Seed, soil and metastasis
In 1889, Stephen Paget, an English surgeon and pathologist, hypothesized that metastasis (the spread of cancer) did not occur randomly. It took nearly a century before Isaiah Fidler came along to prove him right.
“When a plant goes to seed, its seeds are carried in all directions; but they can only live and grow if they fall on congenial soil. …While many researchers have been studying ‘the seeds’, the properties of ‘the soils’ may reveal valuable insights into the metastatic peculiarities of cancer cases.”
Before physician-scientists had access to state of the art technology, keen observations formed sound hypotheses. Stephen Paget, an English surgeon and pathologist, was the first to document that metastasis did not occur randomly. Metastasis, the spread of primary tumor cells to a secondary organ, is responsible for approximately 90% of cancer deaths.
Upon review of 735 autopsy reports of women who died from breast cancer, Paget found that breast cancer reliably metastasized to the visceral organs and bones. His study — published in the very first issue of The Lancet, one of the most respected medical journals — demonstrated that metastases only develop when the seed and soil are compatible.
Paget’s theory lay dormant until challenged in 1928 by James Ewing, an American pathologist. Ewing hypothesized that cancer spreads by purely mechanical factors that are a result of the circulatory system. Ewing’s theory remained the predominant explanation for more than 50 years, until 1984, when it was disproven.
Biology is never random
Nearly a century after Paget put forth his hypothesis, it finally fell on fertile ground with Isaiah Fidler, D.V.M., Ph.D. Trained as a veterinary surgical oncologist, Fidler later specialized in pathology and became interested in the process of metastasis. While his mentor tried to dissuade him from studying what was then considered a random process driven by anarchy, Fidler was not deterred.
Instead, he dedicated his career to unraveling the complexities of metastasis. Earlier this year, he was awarded the Medal of Honor in Basic Science Research by the American Cancer Society, one of the most prestigious recognitions in the cancer research community.
Fidler’s seminal studies demonstrated that tumors are composed of heterogeneous cell populations and that metastases are non-random biologic events whose outcome depends on the interaction between unique tumor cells with unique organ microenvironments. By uncovering the complex workings of these biological processes, he showed that they are not random, but that we simply fail to adequately understand them.
To assure survival, a plant sends out thousands of seeds in the hope that one fit seed will fall on fertile soil and germinate. However, not all seeds are created equal. This is known as heterogeneity.
Similar to plants, tumors produce an overabundance of seeds, shedding approximately four million cells per gram of tumor each day. Despite this, very few tumor cells ever succeed in colonizing new areas of the body.
Fidler set out to determine how cancer cells are disseminated in the body and how many survive. When radio-labeled melanoma cells were injected into mice, he found that only 0.01% of the cells survived and went on to form metastases. Additionally, while the radio-labeled cells reached every organ, they only formed metastases in the lung.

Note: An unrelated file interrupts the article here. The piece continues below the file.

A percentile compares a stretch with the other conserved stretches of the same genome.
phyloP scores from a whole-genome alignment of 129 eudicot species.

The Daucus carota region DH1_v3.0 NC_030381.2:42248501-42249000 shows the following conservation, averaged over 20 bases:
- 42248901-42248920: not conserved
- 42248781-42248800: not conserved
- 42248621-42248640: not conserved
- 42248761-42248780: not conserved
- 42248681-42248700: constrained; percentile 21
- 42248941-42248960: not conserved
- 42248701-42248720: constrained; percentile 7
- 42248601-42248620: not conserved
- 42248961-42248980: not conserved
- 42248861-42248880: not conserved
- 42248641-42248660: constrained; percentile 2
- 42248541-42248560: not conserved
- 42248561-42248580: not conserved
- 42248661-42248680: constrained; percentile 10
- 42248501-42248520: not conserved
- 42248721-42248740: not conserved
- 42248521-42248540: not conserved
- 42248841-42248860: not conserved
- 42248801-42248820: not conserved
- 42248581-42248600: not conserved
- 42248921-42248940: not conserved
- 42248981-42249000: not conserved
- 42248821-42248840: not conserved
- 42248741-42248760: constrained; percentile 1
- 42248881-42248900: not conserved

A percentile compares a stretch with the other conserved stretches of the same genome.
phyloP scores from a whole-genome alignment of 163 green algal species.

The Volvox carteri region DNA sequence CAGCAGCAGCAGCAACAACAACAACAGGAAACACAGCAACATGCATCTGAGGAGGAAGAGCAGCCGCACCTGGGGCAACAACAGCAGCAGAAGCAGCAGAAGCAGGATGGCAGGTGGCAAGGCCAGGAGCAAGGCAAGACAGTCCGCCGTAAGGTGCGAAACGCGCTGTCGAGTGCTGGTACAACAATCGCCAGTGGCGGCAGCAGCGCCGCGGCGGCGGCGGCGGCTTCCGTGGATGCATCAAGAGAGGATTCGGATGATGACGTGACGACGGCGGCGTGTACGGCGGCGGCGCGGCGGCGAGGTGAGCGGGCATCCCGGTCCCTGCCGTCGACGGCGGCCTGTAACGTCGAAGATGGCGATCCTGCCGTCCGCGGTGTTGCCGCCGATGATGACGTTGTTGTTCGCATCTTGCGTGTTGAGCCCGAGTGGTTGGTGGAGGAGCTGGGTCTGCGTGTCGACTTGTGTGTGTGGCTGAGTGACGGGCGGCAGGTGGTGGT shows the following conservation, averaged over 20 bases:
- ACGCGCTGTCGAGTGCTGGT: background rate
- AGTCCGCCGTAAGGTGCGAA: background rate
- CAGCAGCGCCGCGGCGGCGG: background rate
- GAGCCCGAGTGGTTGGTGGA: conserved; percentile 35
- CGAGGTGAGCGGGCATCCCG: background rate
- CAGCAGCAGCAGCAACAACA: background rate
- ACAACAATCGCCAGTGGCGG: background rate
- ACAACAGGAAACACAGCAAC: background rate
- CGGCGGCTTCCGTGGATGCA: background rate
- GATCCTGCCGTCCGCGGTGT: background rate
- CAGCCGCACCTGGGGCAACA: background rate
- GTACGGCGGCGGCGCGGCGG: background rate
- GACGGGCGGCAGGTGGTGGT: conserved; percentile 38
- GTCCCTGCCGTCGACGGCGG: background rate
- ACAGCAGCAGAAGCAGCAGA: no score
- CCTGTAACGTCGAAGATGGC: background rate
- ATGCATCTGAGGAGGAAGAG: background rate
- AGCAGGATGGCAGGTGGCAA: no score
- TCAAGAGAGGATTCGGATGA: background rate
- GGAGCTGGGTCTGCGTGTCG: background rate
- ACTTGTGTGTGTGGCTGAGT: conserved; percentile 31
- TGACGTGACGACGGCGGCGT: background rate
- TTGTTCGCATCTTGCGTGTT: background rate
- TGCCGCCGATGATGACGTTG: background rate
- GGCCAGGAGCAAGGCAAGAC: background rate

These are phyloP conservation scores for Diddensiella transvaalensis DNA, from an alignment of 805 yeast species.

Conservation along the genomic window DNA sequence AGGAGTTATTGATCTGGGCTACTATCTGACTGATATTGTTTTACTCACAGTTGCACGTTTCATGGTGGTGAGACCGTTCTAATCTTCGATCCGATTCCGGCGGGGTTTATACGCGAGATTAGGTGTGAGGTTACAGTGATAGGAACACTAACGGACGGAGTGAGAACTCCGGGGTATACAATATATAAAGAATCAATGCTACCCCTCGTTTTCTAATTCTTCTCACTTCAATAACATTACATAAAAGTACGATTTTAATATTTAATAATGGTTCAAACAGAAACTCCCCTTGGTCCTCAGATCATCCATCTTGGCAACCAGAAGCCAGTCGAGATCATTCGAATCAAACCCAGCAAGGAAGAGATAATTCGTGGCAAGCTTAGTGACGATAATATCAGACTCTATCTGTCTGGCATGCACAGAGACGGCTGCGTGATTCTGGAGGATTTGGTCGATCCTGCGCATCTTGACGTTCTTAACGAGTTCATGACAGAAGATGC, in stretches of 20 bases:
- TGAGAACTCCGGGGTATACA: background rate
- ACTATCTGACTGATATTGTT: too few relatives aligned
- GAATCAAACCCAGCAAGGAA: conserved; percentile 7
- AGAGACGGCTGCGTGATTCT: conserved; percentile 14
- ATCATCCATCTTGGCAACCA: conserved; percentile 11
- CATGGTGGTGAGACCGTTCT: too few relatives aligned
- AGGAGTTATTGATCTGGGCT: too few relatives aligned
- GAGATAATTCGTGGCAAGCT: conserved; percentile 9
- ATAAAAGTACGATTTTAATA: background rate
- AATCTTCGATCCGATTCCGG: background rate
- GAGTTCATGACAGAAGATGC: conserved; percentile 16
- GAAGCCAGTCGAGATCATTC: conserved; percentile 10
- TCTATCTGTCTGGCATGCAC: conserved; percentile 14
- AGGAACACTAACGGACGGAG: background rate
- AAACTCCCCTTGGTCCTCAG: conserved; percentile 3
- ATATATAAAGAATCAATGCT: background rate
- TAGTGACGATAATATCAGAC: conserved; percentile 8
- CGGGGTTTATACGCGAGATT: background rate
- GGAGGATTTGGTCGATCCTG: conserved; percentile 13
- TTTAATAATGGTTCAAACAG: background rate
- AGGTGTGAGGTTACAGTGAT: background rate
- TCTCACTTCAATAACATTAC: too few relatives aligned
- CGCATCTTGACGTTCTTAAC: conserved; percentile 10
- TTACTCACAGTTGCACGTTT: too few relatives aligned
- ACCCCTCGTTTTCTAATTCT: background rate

Wanting to understand what allowed the cells to differentially survive and grow, Fidler took metastatic tumors from the lung and isolated the cells, then re-introduced them into mice. This time 1% to 2% of the cells survived, demonstrating that metastatic cells can be selected for, but they only have a proclivity to grow in select tissues.
Clearly some organs are receptive to metastasis, and some are not. Considering Paget’s theory, if the most fit seed falls on unfertile soil, germination will not occur. But does that analogy also hold true for tumor cells in humans?
To determine the role of soil, now known as the host microenvironment, Fidler and his postdoctoral fellow at the time, Ian Hart, Ph.D., currently at the Barts Cancer Institute, University of London, set out to perform the definitive experiment.
They implanted lung and kidney tissue into the muscle of a mouse and injected melanoma cells intravenously. Their hypothesis: If blood flow was the sole driver of metastasis, then the implanted tissues would have an equal likelihood of metastasizing. If, instead, the host environment influenced metastasis, then the actual lung and the implanted lung tissue would have the same likelihood of metastasizing.
Again they radio-labeled the melanoma cells. This demonstrated that the same number of cells reached the implanted lung and kidney tissues. However, metastases only grew in the lung and the implanted lung tissue. This finding conclusively demonstrated that in the process of metastasis the soil of the host microenvironment is just as important as the seed of the tumor cell.
Seed and soil go by many names today
Fast-forward nearly 35 years and tumor microenvironment is a field of intense study.
Because successful metastasis requires many steps, which requires factors from both host and tumor, many disciplines outside traditional realms of cancer biology are contributing to the collective understanding of the process. Subsequently, many terms are used to describe the seed and soil of Paget’s day.
Seeds are known as stem cells, progenitor cells, metastatic cells or metastatic clones.
Soil is known as microenvironment, niche or stroma.
The following four sections highlight just a few different approaches to understanding the tumor microenvironment currently pursued at MD Anderson.
Related stories: Delving further into the soil